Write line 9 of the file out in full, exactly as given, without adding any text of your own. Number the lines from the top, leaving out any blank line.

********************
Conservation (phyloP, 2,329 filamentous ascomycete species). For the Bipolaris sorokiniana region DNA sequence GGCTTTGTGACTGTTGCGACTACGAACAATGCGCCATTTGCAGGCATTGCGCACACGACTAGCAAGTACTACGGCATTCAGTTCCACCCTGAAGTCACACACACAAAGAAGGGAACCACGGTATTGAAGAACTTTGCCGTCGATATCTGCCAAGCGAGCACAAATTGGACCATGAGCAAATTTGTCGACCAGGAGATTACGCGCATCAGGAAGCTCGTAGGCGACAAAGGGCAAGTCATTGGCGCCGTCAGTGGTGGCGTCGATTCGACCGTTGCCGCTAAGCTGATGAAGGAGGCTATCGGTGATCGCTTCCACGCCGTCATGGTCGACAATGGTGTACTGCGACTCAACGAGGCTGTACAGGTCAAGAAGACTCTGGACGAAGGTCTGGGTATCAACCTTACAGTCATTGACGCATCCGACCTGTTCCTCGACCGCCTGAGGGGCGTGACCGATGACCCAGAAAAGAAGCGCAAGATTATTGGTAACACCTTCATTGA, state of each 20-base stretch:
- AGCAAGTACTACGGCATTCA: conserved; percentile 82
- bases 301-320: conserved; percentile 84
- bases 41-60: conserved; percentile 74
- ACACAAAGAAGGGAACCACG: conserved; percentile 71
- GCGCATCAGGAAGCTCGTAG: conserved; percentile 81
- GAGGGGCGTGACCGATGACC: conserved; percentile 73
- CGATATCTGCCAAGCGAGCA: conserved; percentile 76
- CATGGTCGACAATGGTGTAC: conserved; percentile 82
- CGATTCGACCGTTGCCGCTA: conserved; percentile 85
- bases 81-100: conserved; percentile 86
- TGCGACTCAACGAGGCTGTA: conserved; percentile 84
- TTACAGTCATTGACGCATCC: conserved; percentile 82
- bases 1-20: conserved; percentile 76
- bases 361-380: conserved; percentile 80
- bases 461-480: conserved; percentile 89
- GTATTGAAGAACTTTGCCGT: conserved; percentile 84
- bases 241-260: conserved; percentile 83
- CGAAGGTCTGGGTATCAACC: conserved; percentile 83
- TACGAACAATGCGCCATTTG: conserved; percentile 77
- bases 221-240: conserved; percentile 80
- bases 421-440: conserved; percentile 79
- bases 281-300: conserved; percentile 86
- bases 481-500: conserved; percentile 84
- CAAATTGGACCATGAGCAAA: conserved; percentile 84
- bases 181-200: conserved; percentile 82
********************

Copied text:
- CATGGTCGACAATGGTGTAC: conserved; percentile 82